Appellants challenge the constitutionality of the Act. We review the constitutionality of a statute de novo. State v. Hensel, 901 N.W.2d 166, 170 (Minn. 2017); Schatz v. Interfaith Care Ctr., 811 N.W.2d 643, 653 (Minn. 2012). In addition, the issues that appellants specifically raise came to the court of appeals as certified questions and therefore these issues present questions of law that we review de novo. See Siewert v. N. States Power Co., 793 N.W.2d 272, 277 (Minn. 2011); Hoffman v. N. States Power Co., 764 N.W.2d 34, 42 (Minn. 2009); Watson ex rel. Hanson v. Metro. Transit Comm'n, 553 N.W.2d 406, 411 (Minn. 1996).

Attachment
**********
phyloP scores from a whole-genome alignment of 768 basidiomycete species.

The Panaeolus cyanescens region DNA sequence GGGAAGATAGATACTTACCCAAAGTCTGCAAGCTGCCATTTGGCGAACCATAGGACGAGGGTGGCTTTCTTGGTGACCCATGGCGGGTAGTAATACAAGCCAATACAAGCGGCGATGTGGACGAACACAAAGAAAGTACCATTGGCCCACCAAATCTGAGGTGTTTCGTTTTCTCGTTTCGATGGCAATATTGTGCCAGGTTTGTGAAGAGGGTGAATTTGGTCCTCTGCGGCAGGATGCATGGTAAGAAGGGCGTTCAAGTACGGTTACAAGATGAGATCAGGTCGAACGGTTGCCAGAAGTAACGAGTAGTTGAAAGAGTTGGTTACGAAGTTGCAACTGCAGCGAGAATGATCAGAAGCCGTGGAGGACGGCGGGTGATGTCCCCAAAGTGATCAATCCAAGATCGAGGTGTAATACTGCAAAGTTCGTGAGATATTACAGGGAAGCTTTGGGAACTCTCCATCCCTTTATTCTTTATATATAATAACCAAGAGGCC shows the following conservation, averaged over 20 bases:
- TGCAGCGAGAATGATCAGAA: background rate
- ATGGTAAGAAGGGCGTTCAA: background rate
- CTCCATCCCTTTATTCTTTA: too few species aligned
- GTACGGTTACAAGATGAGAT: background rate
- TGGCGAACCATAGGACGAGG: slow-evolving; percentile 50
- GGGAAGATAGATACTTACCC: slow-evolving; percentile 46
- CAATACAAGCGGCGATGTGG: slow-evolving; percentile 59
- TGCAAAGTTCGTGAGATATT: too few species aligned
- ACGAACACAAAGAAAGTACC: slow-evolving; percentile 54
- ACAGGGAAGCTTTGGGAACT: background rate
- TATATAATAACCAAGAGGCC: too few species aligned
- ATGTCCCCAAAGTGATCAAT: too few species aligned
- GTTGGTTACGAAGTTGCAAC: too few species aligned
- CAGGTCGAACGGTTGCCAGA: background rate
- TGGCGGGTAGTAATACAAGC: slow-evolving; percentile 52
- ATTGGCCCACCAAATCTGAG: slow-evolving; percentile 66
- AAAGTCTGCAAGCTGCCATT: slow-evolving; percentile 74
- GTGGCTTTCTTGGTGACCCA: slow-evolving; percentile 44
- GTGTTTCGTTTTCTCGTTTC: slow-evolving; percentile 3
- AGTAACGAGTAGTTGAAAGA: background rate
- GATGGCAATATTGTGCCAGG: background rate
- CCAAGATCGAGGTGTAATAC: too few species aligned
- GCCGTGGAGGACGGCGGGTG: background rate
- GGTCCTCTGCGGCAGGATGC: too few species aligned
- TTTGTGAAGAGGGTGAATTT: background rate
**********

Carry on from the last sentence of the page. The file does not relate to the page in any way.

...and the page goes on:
We begin our analysis with a discussion of the Act. It covers a wide range of property, including bank accounts, unclaimed insurance proceeds, and unclaimed wages. See Minn. Stat. §§ 345.32–.39 (identifying types of property covered by the Act). The Act provides that property is “presumed abandoned” if the property owner does not take action regarding the property for a set period of time, the length of which varies depending on the type of property at issue. Id. For example, if the owner of a bank account does not take any action relating to her account for 3 years (e.g., withdraw, deposit, or communicate with the bank in writing about the account, or receive regular statements by mail), the balance of the account “together with any interest or dividend thereon” is presumed abandoned. Minn. Stat. § 345.32(a). Likewise, funds held by a “life insurance corporation” that are “unclaimed and unpaid for more than three years after the moneys became due and payable” are presumed abandoned. Minn. Stat. § 345.33(a)–(b). And wages owing in the ordinary course of business that an owner fails to claim for more than 1 year are presumed abandoned. Minn. Stat. § 345.39, subd. 3.